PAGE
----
Developing alongside practices of dissection, anatomical collections and museums have been used as significant resources in defining, and assigning meanings to, the human body. Collections of human remains in the eighteenth century were formed via transactions across diverse and geographically wide-ranging social networks of travellers and scholars. The eclectic contents of cabinets of curiosities and the private collections of medical practitioners were increasingly institutionalised as they passed into the museums of medical schools during the nineteenth century.
Definitions of human and animal, normal and pathological, as well as categories of race and gender have all found material expression in anatomical collections and museums. Focusing on the visual and material constitution of anatomy museums, this paper develops perspectives in the historical anthropology of anatomical knowledge. We can trace the ways in which bodies have been acquired and fashioned into 'specimens', models and illustrations, then assembled and re-displayed since the nineteenth century in particular material settings. A case study of the Anatomy Museum at Aberdeen University (from c. 1830 to the present) reveals the changing visual orders and uses of anatomical displays. Here, various processes involved in visualising and grasping human physicality have been mobilised in the Museum and the adjoining Dissecting Room. How bodies have come to be 'known' through the located dynamics of looking, touching and anatomising; and how these ways of knowing emerge as part of the Museum's changing field of social relations and cultural practices are examined in this paper.
Crania etnica: anthropology and head traffic in the late 19th century
Ricardo Roque, University of Cambridge
Nowadays, European anthropological museums store hundreds of human skulls and bones from non-Western populations. Although these might now be considered scientifically obsolete, morally reprehensible, and politically controversial materials, the roots of their collection and accumulation in museums remain a largely unexplored topic of socio-historical analysis. Yet, back in the late 19th and early 20th century, human skulls were a desirable scientific object for anthropologists. In this context, sustained head traffic from the colonies to Europe and the credit given to craniometric methods within the new anthropological science are likely to be seen as historically related.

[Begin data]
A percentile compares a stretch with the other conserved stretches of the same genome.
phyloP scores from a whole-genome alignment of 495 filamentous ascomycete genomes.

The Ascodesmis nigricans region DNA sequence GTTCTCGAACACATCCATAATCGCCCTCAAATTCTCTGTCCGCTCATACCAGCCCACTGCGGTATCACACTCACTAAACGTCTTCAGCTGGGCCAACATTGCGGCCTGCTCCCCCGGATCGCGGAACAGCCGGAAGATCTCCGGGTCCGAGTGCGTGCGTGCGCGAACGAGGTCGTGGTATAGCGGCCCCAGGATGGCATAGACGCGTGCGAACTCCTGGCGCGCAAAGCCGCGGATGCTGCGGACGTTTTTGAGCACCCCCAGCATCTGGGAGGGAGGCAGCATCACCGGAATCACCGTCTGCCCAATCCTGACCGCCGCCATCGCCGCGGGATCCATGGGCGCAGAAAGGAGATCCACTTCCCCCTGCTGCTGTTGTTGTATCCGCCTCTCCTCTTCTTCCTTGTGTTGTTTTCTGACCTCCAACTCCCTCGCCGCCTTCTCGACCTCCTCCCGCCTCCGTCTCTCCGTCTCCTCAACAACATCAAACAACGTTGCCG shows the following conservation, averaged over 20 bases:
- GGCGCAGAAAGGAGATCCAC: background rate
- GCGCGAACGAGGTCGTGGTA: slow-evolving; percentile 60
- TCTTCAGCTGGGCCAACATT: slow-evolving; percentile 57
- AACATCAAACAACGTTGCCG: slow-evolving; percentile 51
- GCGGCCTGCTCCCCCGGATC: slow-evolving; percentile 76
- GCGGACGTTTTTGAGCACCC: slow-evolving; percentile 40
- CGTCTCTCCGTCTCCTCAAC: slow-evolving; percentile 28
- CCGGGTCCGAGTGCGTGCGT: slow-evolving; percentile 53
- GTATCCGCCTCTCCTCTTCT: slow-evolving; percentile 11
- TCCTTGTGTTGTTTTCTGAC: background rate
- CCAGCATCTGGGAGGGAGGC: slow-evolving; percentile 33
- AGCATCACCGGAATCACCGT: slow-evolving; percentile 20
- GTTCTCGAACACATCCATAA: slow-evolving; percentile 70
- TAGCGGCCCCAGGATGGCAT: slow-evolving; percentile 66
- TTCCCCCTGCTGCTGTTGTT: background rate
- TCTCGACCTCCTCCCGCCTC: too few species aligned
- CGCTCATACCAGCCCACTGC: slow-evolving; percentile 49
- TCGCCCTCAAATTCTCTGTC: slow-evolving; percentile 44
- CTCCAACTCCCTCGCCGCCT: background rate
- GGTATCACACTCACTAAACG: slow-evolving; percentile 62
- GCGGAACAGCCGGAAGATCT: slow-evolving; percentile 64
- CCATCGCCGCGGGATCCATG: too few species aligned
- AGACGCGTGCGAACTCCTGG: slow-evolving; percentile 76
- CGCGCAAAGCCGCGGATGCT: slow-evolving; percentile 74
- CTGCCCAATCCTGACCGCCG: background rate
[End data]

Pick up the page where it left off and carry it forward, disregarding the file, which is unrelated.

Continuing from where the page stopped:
This paper attemps to explore the interplay between three processes: the formation of anthropological science, the economy of skull circulation both among Europeans and non-Europeans, and Western colonial expansion. It explores these links by discussing the case of the colonial collection and craniological study of New Guinean human heads by the anthropologist Alfred C. Haddon at Cambridge, between 1880s and 1930s. Haddon is mostly known for his pioneer role in the institutionalization of British anthropology and modern fieldwork. But he was also an important collector of skulls in the course of his journeys to Melanesia, as well as an active practitioner of craniology involved in a lively scientific network spreading from Italy to Germany.